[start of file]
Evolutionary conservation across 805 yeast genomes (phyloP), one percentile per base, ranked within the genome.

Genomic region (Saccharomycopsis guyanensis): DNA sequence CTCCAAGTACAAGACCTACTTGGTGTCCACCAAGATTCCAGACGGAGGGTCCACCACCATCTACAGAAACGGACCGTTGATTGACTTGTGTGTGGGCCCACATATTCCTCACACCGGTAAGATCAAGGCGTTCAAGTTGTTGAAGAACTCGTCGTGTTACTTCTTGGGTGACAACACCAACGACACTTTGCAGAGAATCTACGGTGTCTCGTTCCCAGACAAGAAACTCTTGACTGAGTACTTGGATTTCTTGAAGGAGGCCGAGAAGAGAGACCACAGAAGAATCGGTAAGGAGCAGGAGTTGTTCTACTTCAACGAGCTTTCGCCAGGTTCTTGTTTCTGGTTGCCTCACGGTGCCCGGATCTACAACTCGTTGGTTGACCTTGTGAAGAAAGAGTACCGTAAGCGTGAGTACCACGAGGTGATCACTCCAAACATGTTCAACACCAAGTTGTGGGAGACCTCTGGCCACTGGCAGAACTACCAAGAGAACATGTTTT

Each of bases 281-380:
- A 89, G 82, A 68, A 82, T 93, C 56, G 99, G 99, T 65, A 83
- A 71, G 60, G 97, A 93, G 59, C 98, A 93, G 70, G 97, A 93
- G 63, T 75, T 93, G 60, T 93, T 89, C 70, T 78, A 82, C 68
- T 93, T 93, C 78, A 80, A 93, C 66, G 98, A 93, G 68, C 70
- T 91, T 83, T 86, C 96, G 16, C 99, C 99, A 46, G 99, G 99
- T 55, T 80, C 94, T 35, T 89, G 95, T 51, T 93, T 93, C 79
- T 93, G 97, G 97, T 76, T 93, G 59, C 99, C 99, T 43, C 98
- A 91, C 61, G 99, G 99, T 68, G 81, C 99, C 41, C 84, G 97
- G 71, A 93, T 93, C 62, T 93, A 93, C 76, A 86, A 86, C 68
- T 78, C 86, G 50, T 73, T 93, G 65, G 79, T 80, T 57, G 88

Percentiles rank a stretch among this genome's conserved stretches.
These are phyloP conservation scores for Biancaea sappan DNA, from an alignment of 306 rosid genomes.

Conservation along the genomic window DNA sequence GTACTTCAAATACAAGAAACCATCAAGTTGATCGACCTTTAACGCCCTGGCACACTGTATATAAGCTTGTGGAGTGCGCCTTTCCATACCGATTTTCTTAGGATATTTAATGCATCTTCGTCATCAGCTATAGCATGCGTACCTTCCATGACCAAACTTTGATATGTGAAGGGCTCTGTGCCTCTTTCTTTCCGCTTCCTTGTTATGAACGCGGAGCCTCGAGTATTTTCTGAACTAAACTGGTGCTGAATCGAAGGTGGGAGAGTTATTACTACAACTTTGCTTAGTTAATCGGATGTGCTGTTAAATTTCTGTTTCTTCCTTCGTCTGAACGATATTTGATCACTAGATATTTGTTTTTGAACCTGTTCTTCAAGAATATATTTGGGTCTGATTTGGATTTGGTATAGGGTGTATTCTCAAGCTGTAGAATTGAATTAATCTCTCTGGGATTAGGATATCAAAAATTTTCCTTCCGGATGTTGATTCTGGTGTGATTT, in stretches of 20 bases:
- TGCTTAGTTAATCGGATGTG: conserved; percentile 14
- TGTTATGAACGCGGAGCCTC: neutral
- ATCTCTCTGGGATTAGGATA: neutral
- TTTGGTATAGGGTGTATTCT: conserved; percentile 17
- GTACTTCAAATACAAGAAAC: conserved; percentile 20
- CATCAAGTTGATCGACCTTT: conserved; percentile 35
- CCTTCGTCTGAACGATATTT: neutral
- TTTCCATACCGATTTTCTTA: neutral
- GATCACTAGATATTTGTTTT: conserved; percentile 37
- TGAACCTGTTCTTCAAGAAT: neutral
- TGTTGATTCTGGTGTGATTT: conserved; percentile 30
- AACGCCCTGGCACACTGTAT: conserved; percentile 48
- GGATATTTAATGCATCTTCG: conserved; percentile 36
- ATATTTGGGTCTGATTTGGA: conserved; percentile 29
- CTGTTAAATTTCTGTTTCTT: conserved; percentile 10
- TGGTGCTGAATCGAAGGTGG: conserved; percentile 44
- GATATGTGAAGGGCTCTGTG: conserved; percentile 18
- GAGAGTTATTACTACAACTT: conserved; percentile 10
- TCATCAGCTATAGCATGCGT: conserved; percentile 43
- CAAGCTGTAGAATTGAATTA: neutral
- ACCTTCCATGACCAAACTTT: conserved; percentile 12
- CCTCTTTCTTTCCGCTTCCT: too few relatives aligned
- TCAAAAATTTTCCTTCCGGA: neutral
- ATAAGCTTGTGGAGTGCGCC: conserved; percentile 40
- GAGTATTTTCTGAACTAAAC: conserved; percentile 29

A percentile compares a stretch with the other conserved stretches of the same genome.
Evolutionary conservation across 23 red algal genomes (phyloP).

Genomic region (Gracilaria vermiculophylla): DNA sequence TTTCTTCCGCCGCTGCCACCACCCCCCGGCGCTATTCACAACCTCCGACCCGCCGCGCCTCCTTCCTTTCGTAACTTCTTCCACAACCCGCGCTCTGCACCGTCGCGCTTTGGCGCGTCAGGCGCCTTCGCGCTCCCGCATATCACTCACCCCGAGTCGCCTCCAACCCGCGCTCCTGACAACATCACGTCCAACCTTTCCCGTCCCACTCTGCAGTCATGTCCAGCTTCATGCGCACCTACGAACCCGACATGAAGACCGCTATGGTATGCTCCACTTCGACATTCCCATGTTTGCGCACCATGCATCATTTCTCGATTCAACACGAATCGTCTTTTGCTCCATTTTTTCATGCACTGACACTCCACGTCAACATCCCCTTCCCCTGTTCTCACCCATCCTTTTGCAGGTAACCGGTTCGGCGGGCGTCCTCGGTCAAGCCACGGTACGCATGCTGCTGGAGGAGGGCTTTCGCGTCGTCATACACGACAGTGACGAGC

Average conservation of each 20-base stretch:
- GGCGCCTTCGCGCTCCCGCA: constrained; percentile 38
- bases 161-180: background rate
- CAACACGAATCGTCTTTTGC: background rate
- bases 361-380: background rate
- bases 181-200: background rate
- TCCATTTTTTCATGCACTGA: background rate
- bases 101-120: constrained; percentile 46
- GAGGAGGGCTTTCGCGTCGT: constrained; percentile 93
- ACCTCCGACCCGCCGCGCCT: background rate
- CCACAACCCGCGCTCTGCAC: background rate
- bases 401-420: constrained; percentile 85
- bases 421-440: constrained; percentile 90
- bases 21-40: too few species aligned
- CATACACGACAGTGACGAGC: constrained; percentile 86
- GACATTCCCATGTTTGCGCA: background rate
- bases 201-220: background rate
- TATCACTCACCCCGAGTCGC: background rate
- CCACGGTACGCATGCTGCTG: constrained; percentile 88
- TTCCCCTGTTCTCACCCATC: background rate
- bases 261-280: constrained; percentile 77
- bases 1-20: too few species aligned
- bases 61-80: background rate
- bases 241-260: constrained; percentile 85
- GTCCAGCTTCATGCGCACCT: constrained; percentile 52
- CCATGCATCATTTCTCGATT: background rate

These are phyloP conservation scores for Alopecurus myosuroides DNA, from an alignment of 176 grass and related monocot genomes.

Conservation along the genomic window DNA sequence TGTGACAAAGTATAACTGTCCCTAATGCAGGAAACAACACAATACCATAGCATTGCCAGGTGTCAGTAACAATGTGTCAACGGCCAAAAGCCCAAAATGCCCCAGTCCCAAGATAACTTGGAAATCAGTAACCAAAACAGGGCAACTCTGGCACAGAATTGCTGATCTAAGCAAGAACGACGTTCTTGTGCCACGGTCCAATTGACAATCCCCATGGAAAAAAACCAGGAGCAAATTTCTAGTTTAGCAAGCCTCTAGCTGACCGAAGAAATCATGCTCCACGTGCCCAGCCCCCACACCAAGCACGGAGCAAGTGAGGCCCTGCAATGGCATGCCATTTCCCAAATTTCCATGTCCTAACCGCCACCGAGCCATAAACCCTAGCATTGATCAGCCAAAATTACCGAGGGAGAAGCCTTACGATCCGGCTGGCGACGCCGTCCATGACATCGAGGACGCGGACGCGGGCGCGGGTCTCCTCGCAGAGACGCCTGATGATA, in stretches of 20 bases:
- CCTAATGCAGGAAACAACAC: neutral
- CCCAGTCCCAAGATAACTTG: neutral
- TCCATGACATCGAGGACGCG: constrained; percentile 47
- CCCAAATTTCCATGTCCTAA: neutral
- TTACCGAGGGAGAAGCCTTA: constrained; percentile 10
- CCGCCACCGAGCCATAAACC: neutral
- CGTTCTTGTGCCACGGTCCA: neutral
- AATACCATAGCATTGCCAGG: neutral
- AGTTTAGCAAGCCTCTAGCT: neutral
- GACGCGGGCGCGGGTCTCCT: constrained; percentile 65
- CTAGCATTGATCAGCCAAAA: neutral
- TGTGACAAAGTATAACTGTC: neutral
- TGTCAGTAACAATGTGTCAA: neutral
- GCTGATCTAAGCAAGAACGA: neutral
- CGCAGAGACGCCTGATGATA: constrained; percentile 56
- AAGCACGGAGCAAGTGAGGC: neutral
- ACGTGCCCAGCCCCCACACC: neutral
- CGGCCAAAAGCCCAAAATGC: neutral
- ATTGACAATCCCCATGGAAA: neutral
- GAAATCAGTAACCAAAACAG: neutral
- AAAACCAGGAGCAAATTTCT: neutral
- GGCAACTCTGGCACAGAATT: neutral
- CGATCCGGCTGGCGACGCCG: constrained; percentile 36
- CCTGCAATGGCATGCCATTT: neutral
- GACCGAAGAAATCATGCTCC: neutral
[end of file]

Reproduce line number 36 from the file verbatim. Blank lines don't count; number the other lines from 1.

- CAAGCTGTAGAATTGAATTA: neutral